One of my areas of practice is proceeding against the Guarantors of assisted living facility or senior community residents, for unpaid fees. Generally, these situations occur when the elderly resident passes away, or is transferred to a medical facility where the medical staff scrutinizes the residents as patients. The majority of the Guarantors are the children of the resident, and not coincidentally, the eldest daughter. (Seriously, over 75% of the Guarantors that we see are the girls. Good thing I have two daughters.)
In any event, this particular client is less hospital, more Really Cool Dorm for Seniors. I will refer to the resident in this case as “Crazy Old Maurice”. Maurice was widowed. His only known child, Belle, was unavailable, presumably kidnapped by an anthropomorphic buffalo.
In a process unknown to either myself nor The Dorm, Maurice was admitted as a resident, with the fear that his mind was going, by the Court-appointed attorney acting as his guardian, whom I will call “Gaston”. Gaston signed off on all the paperwork, which amounted to dozens of pages. Maurice lived in The Dorm for several years, and Gaston transferred all the payments from an escrow account.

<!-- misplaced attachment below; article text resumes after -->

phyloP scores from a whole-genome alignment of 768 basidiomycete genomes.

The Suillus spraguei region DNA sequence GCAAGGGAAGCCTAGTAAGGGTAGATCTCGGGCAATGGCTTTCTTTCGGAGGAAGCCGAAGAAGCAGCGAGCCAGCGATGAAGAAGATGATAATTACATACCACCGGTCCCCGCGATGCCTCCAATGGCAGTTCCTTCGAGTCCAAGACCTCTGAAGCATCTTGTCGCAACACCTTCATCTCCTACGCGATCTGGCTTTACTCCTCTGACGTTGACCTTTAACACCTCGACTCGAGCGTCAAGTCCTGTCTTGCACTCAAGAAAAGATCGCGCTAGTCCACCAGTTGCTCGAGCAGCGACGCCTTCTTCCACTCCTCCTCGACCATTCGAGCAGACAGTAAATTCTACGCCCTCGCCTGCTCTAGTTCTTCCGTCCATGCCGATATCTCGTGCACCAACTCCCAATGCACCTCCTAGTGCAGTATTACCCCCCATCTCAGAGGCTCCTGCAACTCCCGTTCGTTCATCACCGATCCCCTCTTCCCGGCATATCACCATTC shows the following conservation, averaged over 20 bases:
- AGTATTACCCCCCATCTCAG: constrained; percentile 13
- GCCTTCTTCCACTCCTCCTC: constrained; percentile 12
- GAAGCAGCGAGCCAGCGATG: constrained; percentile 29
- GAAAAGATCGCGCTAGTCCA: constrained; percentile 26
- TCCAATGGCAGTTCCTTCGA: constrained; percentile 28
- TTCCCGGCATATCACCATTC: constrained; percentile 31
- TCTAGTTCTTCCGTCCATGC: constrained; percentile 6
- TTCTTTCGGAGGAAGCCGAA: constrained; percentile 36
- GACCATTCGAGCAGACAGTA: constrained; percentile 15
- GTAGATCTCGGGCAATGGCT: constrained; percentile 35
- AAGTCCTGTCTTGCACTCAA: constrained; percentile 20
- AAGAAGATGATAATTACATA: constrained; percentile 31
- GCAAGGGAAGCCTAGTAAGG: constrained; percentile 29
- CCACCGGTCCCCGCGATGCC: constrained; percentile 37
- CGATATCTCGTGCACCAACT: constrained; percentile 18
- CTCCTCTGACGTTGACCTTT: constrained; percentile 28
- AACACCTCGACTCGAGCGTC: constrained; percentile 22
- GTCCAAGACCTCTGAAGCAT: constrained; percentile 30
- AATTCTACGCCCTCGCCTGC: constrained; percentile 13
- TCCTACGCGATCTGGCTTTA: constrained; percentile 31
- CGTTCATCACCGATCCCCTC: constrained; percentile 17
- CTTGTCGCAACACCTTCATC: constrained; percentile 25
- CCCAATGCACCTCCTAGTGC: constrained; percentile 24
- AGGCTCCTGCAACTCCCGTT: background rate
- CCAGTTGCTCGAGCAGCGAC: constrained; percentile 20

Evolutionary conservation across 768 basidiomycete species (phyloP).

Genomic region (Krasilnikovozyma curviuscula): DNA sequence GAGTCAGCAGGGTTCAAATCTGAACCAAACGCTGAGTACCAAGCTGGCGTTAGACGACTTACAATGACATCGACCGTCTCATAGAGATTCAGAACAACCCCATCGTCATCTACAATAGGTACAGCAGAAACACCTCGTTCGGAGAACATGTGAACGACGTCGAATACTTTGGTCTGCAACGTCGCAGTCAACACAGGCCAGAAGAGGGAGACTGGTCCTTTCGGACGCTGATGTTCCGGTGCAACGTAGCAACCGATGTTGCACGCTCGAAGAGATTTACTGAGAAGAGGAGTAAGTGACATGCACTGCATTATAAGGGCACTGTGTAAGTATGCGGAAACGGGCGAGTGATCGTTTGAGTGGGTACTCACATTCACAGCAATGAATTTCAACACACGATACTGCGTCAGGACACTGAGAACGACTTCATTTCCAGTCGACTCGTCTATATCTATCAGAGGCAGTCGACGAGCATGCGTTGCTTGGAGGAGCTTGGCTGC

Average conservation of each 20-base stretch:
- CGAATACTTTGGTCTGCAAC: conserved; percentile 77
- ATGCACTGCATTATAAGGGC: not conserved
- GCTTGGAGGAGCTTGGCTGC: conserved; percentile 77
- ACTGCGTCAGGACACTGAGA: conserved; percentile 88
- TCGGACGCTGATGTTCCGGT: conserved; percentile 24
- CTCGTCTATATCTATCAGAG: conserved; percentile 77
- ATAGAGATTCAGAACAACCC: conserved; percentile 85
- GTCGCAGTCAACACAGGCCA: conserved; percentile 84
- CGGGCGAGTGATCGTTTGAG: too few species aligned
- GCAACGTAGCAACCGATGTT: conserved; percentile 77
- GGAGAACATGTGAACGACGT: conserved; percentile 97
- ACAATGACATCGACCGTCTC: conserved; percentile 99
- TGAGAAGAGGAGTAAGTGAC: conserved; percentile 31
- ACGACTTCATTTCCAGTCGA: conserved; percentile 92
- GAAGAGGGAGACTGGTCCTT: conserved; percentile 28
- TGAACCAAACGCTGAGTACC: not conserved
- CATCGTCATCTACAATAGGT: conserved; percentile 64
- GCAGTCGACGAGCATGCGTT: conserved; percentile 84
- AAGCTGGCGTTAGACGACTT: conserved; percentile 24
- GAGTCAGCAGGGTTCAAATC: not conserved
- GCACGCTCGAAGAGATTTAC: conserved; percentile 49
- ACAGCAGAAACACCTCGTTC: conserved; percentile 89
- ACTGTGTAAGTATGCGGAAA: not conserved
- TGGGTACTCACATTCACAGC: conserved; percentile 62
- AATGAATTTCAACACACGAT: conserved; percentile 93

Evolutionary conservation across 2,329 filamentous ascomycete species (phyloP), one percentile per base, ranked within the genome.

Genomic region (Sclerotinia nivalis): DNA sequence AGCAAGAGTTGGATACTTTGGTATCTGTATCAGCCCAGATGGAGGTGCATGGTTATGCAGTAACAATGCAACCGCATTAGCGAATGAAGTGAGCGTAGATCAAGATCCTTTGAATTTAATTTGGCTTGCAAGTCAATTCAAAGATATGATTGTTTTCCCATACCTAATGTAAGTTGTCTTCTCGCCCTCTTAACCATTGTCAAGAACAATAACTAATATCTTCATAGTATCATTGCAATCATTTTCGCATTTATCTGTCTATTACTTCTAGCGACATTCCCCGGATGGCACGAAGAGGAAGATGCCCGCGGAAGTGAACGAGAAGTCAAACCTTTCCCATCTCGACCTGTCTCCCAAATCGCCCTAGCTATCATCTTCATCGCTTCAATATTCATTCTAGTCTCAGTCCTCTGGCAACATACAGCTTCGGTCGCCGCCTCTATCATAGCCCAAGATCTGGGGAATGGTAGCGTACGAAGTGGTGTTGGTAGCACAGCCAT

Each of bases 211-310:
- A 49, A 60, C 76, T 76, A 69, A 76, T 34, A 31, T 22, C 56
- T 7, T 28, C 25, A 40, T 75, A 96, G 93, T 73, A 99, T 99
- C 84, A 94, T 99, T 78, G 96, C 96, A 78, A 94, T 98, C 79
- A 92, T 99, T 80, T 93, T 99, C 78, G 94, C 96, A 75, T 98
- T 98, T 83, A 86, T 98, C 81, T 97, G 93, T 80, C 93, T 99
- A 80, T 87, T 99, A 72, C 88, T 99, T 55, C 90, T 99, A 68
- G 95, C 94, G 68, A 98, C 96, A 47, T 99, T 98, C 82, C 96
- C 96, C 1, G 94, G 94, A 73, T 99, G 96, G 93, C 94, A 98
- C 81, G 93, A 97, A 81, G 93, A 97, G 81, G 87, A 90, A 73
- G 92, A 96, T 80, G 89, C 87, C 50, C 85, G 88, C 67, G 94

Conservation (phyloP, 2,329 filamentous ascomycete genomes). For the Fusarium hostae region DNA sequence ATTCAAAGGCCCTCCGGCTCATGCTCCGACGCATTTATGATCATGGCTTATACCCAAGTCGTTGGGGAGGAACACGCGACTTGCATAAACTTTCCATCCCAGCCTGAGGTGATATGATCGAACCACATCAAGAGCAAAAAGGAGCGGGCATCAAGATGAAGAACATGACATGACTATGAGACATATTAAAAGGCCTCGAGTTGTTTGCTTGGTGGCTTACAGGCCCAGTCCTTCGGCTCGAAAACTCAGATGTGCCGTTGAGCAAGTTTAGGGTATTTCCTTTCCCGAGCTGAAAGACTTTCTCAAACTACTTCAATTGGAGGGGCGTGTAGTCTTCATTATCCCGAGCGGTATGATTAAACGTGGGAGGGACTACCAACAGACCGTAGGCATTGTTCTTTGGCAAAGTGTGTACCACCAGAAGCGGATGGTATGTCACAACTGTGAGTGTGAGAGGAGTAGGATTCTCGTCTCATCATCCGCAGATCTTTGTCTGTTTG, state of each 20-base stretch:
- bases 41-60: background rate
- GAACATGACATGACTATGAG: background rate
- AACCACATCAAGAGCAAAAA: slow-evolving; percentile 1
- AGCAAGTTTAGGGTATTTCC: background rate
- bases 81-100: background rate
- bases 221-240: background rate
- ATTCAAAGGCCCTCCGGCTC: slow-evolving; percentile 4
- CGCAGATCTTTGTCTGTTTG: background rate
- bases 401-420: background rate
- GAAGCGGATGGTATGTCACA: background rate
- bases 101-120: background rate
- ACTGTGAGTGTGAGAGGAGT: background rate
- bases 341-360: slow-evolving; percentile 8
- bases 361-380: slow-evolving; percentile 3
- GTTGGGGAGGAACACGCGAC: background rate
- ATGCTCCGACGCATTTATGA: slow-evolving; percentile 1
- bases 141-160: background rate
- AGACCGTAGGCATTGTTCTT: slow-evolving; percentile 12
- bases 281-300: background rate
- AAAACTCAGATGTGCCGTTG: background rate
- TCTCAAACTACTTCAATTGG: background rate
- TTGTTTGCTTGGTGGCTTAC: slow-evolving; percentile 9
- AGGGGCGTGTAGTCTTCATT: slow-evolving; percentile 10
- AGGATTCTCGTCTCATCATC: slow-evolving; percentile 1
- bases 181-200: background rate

Eventually, Maurice passed away, leaving a $10,000 balance. When The Dorm sent an invoice to Gaston, he refused to pay, “I am merely the attorney.” As such, The Dorm sent the matter to us to file suit.
We filed suit, and Gaston continued his refusal to pay. “I was merely the attorney. I have no relationship to Maurice. I never knew him before, and was just acting in my capacity as attorney.”
The Dorm and the other attorneys in my office began to question whether or not Gaston was liable. Despite signing the Residence Agreement on behalf of Maurice, Gaston did add the legend “As Attorney” or “As Guardian For” after his signature, even on the lines where the signatory was “The Responsible Party”. Gaston added that legend on 11 signatures in the document. Except on one page, the page entitled “Personal Guarantee”.
Accordingly, I brought a Motion for Summary Judgment, which Gaston vehemently fought. Now, typically in New York, Judges take 90 days to render a decision, based purely on the volume of cases filed and heard every day.
In three, (3 or III or tres) days, we received in the mail (which meant that the Judge rendered the decision on the day the motion was heard), a three page decision categorically granting our Motion.
Essentially, the Court found that since Gaston painstakingly added the “As Attorney” or “As Guardian For” legend after his signature on each and every signature page, except for the one entitled “Personal Guarantee”, the Court had no choice but to interpret that as intention to bind himself personally. Moreover, the Court noted that he was no mechanic, hunter, or bartender, but an attorney, who should know what he is signing.
I call that a huge victory for this beast of a client.
Timothy Wan is a partner in the firm Smith Carroad Levy & Wan, in Commack, New York, and can be reached at email@example.com and in the first draft of this Tale from the Front, Tim wrote “Tale As Old As Tim.” [cue mild amusement here.]